David - I'm guessing you beat everyone else at English, Maths, Science, History, Geography and Economics.

Carol - The age limit holds a lot of weight. I agree that once the child can reason and knows right from wrong you have to educate them on what's right. Like you suggested, beating them can teach bullying and wrong ways to settle differences.

Jenera Healy said...

Interesting and thought provoking topic-one that has led me into heated debates time and again.

I was on the receiving ends of spankings very few times in my childhood. I chalk that up to the first few being quite productive in stopping me from doing those things that would lead to future spankings.

I do not set out to spank my child as he gets older (he's only 17 months now) however, I'm not opposed to it. Right now, he at times gets a slap on his hand if he is getting into things that he shouldn't be-usually just the dangerous things that could hurt him. I have a kid that is too smart for his own good. Already he gets that look when I KNOW he understands me but is choosing not to listen.

I have spanked him once, if you could call it that. I popped him on the butt-a butt that was covered with shorts and a diaper-because he kept getting into things he shouldn't have while laughing at my saying no. Did he knew I meant business then? Sure did. Did it hurt him? Nope, not physically.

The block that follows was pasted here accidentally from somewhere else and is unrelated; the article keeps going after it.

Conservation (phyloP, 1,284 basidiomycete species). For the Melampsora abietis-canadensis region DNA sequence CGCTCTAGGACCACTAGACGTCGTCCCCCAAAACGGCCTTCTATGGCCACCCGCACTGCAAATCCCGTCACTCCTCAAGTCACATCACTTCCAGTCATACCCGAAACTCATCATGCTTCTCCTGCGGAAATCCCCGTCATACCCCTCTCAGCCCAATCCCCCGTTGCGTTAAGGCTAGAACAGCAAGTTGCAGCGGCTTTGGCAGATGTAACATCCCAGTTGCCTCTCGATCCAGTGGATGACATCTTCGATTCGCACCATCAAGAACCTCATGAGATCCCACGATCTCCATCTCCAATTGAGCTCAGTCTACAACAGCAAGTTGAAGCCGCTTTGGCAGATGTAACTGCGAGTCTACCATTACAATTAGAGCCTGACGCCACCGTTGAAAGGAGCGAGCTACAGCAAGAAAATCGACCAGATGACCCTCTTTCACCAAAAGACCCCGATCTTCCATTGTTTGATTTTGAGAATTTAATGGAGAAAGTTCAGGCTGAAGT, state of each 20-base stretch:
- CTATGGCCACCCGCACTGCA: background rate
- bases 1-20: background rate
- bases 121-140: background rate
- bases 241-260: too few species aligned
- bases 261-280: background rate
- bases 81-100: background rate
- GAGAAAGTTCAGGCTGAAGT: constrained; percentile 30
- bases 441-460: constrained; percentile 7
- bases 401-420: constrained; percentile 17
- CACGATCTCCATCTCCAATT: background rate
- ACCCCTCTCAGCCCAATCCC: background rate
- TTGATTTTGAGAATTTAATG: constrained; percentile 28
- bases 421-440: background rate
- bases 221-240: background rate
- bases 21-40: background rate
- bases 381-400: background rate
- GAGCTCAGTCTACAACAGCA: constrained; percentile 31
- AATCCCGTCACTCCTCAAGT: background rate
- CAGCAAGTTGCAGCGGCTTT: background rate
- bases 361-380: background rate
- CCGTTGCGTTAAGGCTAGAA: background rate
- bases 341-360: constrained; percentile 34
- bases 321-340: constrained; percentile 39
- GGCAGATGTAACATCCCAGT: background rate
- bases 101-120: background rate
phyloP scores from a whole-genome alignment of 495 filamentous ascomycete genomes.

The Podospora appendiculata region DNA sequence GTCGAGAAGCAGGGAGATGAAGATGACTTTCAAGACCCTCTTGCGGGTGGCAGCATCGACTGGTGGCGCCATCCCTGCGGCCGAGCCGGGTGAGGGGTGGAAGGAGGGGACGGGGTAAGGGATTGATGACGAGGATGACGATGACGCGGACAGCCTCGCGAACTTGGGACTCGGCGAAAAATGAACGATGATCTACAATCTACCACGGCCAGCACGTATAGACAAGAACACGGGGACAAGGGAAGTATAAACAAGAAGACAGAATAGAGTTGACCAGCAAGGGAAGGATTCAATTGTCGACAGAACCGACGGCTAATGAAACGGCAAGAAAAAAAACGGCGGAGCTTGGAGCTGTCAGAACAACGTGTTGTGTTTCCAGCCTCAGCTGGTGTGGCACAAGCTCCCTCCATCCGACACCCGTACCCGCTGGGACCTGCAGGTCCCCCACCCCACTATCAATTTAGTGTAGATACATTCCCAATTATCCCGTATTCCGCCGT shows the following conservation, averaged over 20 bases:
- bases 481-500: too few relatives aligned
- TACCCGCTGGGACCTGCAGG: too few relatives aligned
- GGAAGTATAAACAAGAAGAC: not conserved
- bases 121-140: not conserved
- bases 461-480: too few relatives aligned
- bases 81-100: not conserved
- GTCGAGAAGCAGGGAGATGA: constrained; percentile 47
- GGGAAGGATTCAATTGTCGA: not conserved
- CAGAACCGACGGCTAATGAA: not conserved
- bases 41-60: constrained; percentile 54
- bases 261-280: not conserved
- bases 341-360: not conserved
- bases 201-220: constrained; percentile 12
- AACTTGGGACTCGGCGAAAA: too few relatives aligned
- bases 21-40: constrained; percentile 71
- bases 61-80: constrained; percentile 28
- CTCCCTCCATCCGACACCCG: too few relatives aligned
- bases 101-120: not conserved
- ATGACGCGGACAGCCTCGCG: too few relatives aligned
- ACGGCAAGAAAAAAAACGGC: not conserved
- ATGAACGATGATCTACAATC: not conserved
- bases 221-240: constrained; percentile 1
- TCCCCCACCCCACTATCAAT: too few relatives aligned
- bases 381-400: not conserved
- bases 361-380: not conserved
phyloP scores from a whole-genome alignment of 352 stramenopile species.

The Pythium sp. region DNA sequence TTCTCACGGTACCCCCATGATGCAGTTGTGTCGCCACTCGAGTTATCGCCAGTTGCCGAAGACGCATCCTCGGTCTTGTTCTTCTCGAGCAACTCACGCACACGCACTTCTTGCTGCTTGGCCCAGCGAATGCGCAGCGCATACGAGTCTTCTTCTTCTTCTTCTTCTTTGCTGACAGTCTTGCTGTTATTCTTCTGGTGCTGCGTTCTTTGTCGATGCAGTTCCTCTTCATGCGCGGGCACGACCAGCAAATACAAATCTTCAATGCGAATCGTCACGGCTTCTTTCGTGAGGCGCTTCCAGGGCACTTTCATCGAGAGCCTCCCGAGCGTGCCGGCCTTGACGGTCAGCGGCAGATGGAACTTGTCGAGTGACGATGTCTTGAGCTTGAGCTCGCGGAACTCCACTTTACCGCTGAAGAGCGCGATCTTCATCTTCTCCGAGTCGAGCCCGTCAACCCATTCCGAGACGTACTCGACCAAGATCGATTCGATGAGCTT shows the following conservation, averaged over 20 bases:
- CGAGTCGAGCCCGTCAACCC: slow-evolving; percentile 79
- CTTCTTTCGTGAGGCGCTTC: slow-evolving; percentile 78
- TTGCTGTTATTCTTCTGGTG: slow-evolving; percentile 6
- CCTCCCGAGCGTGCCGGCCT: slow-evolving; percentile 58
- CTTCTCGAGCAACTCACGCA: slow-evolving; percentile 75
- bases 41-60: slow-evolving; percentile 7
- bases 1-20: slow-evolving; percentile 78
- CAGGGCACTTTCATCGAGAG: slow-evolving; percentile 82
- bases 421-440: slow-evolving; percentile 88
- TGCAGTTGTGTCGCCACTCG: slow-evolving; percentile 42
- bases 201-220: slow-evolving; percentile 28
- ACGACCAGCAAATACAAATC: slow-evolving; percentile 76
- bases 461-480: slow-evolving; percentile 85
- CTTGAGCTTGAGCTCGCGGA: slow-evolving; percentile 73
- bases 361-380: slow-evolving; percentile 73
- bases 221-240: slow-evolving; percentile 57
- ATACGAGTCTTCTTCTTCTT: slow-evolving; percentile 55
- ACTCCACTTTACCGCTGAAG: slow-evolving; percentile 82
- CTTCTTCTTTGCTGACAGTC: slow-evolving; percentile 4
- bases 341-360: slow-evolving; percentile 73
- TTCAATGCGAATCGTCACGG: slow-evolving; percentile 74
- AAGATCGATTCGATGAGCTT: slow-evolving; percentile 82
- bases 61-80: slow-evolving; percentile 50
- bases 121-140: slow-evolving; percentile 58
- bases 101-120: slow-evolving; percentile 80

I think being a parent is learning the line between discipline and senseless spankings.

david mcmahon said...

Good luck with the new job!

Xymyl said...

Life is a beating. Why shouldn't the folks get in a swat or two? I certainly had my share of beatings and can honestly say I never learned anything from any of them. Well, except for how to take a beating.

Turns out that's pretty much all I needed to know.

Personally, I can't understand what my parents were thinking. They were just doing the best they could. But at least when real life smacked me in the face, it had a familliar ring of unfairness that reminded me of home.

karoline said...

raised for a little more than half of my childhood, by an abusive, alcoholic mother, i decided to not follow in any of her footsteps...having three boys from 11-19...i can count on less than one hand the "gentle" swat to the bottom they accumulatively received from me. they are good boys, but we've had our moments here for sure...i tend to use the time out rule and they're banished to some frigid, siberian wasteland (or their rooms if no wilderness is available) until they can get along and make amends....